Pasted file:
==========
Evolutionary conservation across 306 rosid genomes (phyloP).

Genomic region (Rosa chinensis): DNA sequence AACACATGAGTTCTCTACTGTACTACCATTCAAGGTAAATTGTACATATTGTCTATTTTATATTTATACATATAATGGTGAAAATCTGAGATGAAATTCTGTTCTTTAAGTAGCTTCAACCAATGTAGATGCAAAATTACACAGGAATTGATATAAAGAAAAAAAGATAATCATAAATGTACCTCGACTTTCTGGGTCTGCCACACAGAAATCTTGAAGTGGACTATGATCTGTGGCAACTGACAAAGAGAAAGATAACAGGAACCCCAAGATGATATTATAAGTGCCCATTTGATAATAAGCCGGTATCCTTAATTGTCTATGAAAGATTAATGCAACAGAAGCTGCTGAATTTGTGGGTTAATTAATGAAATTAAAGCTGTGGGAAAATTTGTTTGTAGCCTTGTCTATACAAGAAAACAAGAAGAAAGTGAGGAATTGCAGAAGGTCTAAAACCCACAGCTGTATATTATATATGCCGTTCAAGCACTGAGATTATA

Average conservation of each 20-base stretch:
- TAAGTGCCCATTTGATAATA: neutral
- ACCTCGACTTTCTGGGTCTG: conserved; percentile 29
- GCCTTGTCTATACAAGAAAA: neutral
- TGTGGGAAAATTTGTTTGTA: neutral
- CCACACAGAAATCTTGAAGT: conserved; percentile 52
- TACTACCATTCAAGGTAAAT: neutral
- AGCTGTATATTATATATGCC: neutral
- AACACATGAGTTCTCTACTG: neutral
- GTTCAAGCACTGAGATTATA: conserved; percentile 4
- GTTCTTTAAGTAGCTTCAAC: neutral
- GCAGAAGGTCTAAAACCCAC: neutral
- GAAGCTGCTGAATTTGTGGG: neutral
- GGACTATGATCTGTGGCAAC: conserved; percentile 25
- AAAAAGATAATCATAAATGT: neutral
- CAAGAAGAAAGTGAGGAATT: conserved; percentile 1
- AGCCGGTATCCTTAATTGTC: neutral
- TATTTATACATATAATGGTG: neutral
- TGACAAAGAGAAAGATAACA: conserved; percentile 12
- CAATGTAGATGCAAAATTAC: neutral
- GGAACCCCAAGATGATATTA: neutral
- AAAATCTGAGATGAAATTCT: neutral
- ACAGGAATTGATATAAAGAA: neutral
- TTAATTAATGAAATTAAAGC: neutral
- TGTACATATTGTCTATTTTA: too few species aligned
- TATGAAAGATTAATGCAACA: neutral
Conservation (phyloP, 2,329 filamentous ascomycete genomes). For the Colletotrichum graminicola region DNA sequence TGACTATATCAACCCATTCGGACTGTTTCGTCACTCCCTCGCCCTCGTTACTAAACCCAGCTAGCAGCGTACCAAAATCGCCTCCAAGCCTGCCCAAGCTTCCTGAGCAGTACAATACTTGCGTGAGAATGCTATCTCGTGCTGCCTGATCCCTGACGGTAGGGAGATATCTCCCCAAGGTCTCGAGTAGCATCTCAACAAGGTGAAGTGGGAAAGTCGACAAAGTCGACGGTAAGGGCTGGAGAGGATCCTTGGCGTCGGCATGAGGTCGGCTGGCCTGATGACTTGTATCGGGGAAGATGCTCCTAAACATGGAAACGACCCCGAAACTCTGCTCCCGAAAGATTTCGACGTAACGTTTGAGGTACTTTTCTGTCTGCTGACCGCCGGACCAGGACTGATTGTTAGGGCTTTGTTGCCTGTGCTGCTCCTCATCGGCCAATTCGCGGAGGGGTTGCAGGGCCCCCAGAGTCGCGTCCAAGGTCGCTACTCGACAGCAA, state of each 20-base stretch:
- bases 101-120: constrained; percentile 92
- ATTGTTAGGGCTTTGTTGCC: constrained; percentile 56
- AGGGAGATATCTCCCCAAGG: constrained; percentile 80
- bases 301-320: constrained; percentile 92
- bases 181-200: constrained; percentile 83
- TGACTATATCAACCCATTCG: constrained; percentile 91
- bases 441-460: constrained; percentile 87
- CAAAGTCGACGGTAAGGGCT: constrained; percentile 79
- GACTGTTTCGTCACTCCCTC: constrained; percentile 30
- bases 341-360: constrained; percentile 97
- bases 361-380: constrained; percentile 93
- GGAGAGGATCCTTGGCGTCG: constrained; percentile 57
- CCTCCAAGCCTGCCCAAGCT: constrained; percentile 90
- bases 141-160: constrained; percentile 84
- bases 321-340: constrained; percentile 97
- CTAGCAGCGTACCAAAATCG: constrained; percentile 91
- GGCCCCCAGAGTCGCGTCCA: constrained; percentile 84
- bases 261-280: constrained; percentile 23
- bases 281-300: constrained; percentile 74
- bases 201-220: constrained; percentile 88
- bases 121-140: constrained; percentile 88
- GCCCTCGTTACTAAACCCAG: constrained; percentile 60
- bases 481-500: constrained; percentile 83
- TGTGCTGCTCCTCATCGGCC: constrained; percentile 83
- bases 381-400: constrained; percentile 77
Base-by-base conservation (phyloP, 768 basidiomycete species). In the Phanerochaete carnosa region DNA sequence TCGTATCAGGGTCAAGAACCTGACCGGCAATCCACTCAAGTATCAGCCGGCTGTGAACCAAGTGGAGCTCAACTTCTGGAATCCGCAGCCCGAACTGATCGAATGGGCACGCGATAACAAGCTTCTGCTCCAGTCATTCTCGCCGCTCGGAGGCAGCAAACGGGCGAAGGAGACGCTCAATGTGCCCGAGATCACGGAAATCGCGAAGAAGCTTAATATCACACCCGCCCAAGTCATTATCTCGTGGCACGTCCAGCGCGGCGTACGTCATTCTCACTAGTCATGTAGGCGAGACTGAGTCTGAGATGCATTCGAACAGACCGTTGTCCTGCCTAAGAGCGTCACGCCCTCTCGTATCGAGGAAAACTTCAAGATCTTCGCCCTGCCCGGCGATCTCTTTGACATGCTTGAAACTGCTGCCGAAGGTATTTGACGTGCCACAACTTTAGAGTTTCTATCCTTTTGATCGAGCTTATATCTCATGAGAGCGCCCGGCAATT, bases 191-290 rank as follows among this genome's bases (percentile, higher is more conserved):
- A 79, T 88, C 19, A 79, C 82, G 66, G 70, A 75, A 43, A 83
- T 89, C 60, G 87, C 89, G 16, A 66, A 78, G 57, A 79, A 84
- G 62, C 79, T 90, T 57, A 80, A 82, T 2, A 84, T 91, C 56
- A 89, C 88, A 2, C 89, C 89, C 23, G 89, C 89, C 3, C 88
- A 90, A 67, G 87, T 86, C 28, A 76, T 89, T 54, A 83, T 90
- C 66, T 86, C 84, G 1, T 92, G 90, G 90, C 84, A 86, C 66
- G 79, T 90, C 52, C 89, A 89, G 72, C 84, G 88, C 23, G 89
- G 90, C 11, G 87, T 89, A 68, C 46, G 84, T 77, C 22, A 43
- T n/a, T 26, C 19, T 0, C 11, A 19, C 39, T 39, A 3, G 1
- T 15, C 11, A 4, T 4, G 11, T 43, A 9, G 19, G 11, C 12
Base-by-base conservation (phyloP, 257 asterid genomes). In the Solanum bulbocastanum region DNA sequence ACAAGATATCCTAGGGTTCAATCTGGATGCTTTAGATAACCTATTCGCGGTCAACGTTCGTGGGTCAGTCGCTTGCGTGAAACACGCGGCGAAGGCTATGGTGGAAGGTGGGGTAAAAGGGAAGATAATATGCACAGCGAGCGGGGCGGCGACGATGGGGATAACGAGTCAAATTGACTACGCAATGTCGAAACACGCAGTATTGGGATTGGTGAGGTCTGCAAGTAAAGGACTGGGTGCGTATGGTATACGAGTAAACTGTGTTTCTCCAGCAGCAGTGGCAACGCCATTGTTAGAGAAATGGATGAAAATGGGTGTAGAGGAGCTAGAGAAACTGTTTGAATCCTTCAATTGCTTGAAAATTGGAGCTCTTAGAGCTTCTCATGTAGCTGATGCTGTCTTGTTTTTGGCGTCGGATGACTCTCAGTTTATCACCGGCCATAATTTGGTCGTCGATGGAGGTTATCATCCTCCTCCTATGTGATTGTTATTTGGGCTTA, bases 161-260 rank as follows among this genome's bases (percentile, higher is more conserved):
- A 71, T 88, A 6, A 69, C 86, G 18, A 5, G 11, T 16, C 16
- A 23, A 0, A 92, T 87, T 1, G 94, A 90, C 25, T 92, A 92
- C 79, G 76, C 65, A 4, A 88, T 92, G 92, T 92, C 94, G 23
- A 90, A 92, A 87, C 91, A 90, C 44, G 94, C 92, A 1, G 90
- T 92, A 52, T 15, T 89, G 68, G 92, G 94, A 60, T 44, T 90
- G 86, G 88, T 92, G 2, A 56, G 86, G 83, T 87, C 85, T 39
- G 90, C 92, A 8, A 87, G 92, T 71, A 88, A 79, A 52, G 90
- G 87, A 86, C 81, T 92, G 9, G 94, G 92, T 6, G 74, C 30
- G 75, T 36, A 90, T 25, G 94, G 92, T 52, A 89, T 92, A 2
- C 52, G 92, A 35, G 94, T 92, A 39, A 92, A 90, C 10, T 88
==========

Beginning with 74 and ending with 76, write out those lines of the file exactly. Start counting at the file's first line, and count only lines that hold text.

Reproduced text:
- G 87, A 86, C 81, T 92, G 9, G 94, G 92, T 6, G 74, C 30
- G 75, T 36, A 90, T 25, G 94, G 92, T 52, A 89, T 92, A 2
- C 52, G 92, A 35, G 94, T 92, A 39, A 92, A 90, C 10, T 88